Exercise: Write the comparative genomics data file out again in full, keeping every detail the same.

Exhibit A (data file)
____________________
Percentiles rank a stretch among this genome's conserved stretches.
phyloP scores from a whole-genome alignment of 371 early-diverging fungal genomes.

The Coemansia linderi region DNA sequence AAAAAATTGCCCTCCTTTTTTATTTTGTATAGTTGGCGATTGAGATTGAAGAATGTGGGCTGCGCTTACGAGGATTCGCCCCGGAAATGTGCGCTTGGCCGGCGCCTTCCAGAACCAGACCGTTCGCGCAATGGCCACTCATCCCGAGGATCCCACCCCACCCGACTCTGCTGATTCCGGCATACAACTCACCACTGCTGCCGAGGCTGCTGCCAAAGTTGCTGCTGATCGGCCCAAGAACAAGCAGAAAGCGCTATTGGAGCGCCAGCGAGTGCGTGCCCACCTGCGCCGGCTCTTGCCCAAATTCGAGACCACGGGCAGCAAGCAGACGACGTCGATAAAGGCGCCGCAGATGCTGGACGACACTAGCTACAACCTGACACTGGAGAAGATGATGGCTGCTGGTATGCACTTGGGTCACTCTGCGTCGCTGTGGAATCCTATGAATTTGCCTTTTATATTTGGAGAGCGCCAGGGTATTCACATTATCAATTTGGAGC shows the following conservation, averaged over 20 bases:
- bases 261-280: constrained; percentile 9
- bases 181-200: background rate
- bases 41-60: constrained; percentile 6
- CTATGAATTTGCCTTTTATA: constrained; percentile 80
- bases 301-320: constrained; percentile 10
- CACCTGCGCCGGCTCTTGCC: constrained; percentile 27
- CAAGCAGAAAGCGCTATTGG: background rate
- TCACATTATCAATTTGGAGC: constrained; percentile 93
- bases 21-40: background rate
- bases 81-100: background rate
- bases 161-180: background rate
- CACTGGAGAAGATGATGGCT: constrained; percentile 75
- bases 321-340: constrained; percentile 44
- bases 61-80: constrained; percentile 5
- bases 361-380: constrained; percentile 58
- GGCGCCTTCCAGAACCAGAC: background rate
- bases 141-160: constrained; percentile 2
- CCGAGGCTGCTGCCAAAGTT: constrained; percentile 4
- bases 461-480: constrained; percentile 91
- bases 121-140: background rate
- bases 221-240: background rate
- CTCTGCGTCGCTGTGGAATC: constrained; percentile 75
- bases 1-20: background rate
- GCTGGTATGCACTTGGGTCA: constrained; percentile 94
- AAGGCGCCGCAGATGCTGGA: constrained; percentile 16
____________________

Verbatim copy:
Percentiles rank a stretch among this genome's conserved stretches.
phyloP scores from a whole-genome alignment of 371 early-diverging fungal genomes.

The Coemansia linderi region DNA sequence AAAAAATTGCCCTCCTTTTTTATTTTGTATAGTTGGCGATTGAGATTGAAGAATGTGGGCTGCGCTTACGAGGATTCGCCCCGGAAATGTGCGCTTGGCCGGCGCCTTCCAGAACCAGACCGTTCGCGCAATGGCCACTCATCCCGAGGATCCCACCCCACCCGACTCTGCTGATTCCGGCATACAACTCACCACTGCTGCCGAGGCTGCTGCCAAAGTTGCTGCTGATCGGCCCAAGAACAAGCAGAAAGCGCTATTGGAGCGCCAGCGAGTGCGTGCCCACCTGCGCCGGCTCTTGCCCAAATTCGAGACCACGGGCAGCAAGCAGACGACGTCGATAAAGGCGCCGCAGATGCTGGACGACACTAGCTACAACCTGACACTGGAGAAGATGATGGCTGCTGGTATGCACTTGGGTCACTCTGCGTCGCTGTGGAATCCTATGAATTTGCCTTTTATATTTGGAGAGCGCCAGGGTATTCACATTATCAATTTGGAGC shows the following conservation, averaged over 20 bases:
- bases 261-280: constrained; percentile 9
- bases 181-200: background rate
- bases 41-60: constrained; percentile 6
- CTATGAATTTGCCTTTTATA: constrained; percentile 80
- bases 301-320: constrained; percentile 10
- CACCTGCGCCGGCTCTTGCC: constrained; percentile 27
- CAAGCAGAAAGCGCTATTGG: background rate
- TCACATTATCAATTTGGAGC: constrained; percentile 93
- bases 21-40: background rate
- bases 81-100: background rate
- bases 161-180: background rate
- CACTGGAGAAGATGATGGCT: constrained; percentile 75
- bases 321-340: constrained; percentile 44
- bases 61-80: constrained; percentile 5
- bases 361-380: constrained; percentile 58
- GGCGCCTTCCAGAACCAGAC: background rate
- bases 141-160: constrained; percentile 2
- CCGAGGCTGCTGCCAAAGTT: constrained; percentile 4
- bases 461-480: constrained; percentile 91
- bases 121-140: background rate
- bases 221-240: background rate
- CTCTGCGTCGCTGTGGAATC: constrained; percentile 75
- bases 1-20: background rate
- GCTGGTATGCACTTGGGTCA: constrained; percentile 94
- AAGGCGCCGCAGATGCTGGA: constrained; percentile 16